I once thought that cooking was just another chore: something else to do so the family could eat. Most days, I’d look at the clock wonder what I’d make for my seemingly-always-hungry loved ones expecting some kind of food for dinner.
My, how times have changed.
I recently turned down dinner out with my beloved, just because I had a beautiful salmon filet in the fridge. I chose messing up my kitchen, making dirty dishes, in favor of salmon baked in coconut oil and coated with freshly ground seasonings.
And I don’t regret it.
Now, with a full work schedule and four times-a-week training on the bike, I don’t have as much time to cook as I wish I did. But by golly, when I do have free time, I have my humble little kitchen with the double window over the chipped enamel sink where I can play with ingredients.
After a busy workweek, I can knead bread dough while I watch birds at the feeder. After work, I can peel, slice, chop and marinate, season, sear, simmer and taste a whole world of flavors and smells. On weekends, I can feast my eyes on colorful vegetables and fruits, comforting whole grains and farmer’s market meats. I don’t have to leave my little nest to savor good meals. And I have the privilege of sharing nourishing food with my beloved—gifts of the heart and hands created to please as well as sustain.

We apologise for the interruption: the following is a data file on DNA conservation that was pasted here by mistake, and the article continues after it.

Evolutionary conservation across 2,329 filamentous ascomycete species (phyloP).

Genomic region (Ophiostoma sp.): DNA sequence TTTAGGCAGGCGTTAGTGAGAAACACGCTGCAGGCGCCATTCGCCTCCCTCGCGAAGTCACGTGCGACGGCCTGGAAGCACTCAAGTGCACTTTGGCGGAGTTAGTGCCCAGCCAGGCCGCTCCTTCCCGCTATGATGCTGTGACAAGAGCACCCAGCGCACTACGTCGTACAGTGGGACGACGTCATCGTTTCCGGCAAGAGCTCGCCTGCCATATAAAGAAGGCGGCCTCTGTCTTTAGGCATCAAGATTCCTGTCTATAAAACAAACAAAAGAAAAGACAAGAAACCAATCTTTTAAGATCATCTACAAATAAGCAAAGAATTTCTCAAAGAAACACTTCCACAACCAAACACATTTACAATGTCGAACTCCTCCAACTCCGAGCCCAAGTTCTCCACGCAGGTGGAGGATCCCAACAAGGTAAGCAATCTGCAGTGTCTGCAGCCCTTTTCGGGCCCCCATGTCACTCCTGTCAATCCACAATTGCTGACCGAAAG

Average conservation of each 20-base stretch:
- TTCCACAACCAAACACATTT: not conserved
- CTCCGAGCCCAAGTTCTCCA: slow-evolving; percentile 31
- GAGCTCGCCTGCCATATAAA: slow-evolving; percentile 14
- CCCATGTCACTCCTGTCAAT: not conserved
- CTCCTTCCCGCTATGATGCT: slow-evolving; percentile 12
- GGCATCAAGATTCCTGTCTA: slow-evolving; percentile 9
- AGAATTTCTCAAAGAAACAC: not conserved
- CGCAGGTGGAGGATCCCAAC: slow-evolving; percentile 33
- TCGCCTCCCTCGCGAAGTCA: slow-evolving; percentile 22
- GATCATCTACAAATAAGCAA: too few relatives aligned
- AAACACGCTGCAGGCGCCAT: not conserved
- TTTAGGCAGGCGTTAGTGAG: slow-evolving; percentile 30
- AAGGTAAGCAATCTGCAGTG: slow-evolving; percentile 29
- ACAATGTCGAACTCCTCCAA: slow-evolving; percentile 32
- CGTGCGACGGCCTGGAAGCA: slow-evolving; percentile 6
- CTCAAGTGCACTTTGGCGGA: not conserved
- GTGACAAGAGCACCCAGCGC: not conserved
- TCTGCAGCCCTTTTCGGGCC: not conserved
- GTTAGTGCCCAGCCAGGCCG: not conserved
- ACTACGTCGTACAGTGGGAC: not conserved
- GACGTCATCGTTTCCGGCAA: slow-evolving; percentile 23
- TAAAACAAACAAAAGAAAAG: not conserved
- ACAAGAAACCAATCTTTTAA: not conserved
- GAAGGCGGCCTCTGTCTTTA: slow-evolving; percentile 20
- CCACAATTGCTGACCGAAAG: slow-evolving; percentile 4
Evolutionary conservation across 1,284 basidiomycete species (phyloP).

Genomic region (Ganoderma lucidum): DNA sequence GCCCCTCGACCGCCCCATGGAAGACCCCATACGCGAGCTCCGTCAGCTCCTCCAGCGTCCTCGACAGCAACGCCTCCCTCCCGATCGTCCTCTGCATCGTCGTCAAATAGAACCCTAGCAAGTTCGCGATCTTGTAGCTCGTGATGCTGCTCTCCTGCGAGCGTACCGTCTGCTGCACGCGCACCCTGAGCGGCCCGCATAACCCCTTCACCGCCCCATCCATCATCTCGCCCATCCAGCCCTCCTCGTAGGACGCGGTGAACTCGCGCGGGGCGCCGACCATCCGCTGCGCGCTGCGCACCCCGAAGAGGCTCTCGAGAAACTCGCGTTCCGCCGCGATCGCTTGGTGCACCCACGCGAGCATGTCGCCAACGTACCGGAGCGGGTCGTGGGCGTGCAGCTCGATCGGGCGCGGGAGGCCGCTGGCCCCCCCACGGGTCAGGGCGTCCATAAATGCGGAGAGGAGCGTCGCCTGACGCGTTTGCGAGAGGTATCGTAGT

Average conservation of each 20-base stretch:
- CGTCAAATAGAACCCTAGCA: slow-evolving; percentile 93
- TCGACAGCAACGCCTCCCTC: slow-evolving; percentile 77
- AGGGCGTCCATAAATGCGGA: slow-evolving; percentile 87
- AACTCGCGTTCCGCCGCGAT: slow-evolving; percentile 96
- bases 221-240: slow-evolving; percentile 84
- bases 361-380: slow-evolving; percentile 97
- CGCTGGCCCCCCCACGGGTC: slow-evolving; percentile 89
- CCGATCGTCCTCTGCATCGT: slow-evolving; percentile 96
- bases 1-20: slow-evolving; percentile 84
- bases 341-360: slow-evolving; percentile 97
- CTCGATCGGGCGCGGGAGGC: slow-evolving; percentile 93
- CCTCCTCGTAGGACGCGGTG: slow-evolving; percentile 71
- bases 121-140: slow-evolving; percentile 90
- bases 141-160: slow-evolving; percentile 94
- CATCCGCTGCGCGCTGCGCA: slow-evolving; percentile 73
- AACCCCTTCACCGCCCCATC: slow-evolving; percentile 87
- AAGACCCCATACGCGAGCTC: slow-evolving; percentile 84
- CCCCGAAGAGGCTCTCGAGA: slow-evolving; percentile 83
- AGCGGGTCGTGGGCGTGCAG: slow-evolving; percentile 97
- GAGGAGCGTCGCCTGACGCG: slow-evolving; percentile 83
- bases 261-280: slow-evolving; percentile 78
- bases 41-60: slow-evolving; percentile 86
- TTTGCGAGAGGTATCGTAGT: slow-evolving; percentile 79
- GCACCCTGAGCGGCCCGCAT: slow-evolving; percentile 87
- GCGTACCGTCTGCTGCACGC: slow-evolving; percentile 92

Cooking also has a way of reminding me of past meals, and the people I shared them with.
Since I’ve learned that the pleasures of food begin well before mealtime, I’ve learned to savor the preparation more. My kitchen is a sort of sanctuary from the outside world, a place where good food and memories are made.